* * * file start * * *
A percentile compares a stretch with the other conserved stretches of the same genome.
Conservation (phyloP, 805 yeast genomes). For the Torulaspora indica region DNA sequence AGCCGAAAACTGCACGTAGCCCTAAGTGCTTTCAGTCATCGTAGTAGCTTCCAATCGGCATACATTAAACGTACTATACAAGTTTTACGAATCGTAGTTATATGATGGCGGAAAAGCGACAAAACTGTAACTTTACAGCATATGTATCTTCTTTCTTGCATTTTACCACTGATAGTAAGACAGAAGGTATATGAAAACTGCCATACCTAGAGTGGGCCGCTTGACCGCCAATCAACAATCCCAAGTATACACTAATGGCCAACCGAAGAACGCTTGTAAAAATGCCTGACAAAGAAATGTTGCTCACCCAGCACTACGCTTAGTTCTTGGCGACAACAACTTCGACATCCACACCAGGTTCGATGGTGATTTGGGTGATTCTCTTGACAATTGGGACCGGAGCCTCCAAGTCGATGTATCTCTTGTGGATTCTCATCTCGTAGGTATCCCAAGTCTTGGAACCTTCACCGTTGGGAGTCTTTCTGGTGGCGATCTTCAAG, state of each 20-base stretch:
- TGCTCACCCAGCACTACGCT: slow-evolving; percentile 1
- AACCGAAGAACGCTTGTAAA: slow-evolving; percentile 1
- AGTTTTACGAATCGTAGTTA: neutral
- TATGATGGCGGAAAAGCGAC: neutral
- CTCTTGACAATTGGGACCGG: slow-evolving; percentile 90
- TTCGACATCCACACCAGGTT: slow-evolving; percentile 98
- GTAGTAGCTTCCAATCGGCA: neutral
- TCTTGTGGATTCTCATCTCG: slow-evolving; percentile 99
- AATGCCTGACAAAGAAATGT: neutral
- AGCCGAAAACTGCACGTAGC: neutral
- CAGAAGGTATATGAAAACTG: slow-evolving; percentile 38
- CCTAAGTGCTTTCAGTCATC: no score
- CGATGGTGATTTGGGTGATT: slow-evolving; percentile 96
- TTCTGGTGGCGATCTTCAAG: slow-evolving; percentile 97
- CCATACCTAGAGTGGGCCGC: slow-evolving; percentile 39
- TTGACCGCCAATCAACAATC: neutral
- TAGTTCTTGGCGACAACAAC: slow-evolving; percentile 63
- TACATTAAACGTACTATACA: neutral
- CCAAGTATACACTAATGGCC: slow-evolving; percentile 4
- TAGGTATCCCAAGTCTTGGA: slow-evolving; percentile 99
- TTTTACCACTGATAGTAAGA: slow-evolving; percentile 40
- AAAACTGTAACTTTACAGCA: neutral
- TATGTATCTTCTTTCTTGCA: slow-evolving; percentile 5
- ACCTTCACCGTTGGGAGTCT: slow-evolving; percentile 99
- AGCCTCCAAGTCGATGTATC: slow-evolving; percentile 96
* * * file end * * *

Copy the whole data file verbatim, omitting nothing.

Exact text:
A percentile compares a stretch with the other conserved stretches of the same genome.
Conservation (phyloP, 805 yeast genomes). For the Torulaspora indica region DNA sequence AGCCGAAAACTGCACGTAGCCCTAAGTGCTTTCAGTCATCGTAGTAGCTTCCAATCGGCATACATTAAACGTACTATACAAGTTTTACGAATCGTAGTTATATGATGGCGGAAAAGCGACAAAACTGTAACTTTACAGCATATGTATCTTCTTTCTTGCATTTTACCACTGATAGTAAGACAGAAGGTATATGAAAACTGCCATACCTAGAGTGGGCCGCTTGACCGCCAATCAACAATCCCAAGTATACACTAATGGCCAACCGAAGAACGCTTGTAAAAATGCCTGACAAAGAAATGTTGCTCACCCAGCACTACGCTTAGTTCTTGGCGACAACAACTTCGACATCCACACCAGGTTCGATGGTGATTTGGGTGATTCTCTTGACAATTGGGACCGGAGCCTCCAAGTCGATGTATCTCTTGTGGATTCTCATCTCGTAGGTATCCCAAGTCTTGGAACCTTCACCGTTGGGAGTCTTTCTGGTGGCGATCTTCAAG, state of each 20-base stretch:
- TGCTCACCCAGCACTACGCT: slow-evolving; percentile 1
- AACCGAAGAACGCTTGTAAA: slow-evolving; percentile 1
- AGTTTTACGAATCGTAGTTA: neutral
- TATGATGGCGGAAAAGCGAC: neutral
- CTCTTGACAATTGGGACCGG: slow-evolving; percentile 90
- TTCGACATCCACACCAGGTT: slow-evolving; percentile 98
- GTAGTAGCTTCCAATCGGCA: neutral
- TCTTGTGGATTCTCATCTCG: slow-evolving; percentile 99
- AATGCCTGACAAAGAAATGT: neutral
- AGCCGAAAACTGCACGTAGC: neutral
- CAGAAGGTATATGAAAACTG: slow-evolving; percentile 38
- CCTAAGTGCTTTCAGTCATC: no score
- CGATGGTGATTTGGGTGATT: slow-evolving; percentile 96
- TTCTGGTGGCGATCTTCAAG: slow-evolving; percentile 97
- CCATACCTAGAGTGGGCCGC: slow-evolving; percentile 39
- TTGACCGCCAATCAACAATC: neutral
- TAGTTCTTGGCGACAACAAC: slow-evolving; percentile 63
- TACATTAAACGTACTATACA: neutral
- CCAAGTATACACTAATGGCC: slow-evolving; percentile 4
- TAGGTATCCCAAGTCTTGGA: slow-evolving; percentile 99
- TTTTACCACTGATAGTAAGA: slow-evolving; percentile 40
- AAAACTGTAACTTTACAGCA: neutral
- TATGTATCTTCTTTCTTGCA: slow-evolving; percentile 5
- ACCTTCACCGTTGGGAGTCT: slow-evolving; percentile 99
- AGCCTCCAAGTCGATGTATC: slow-evolving; percentile 96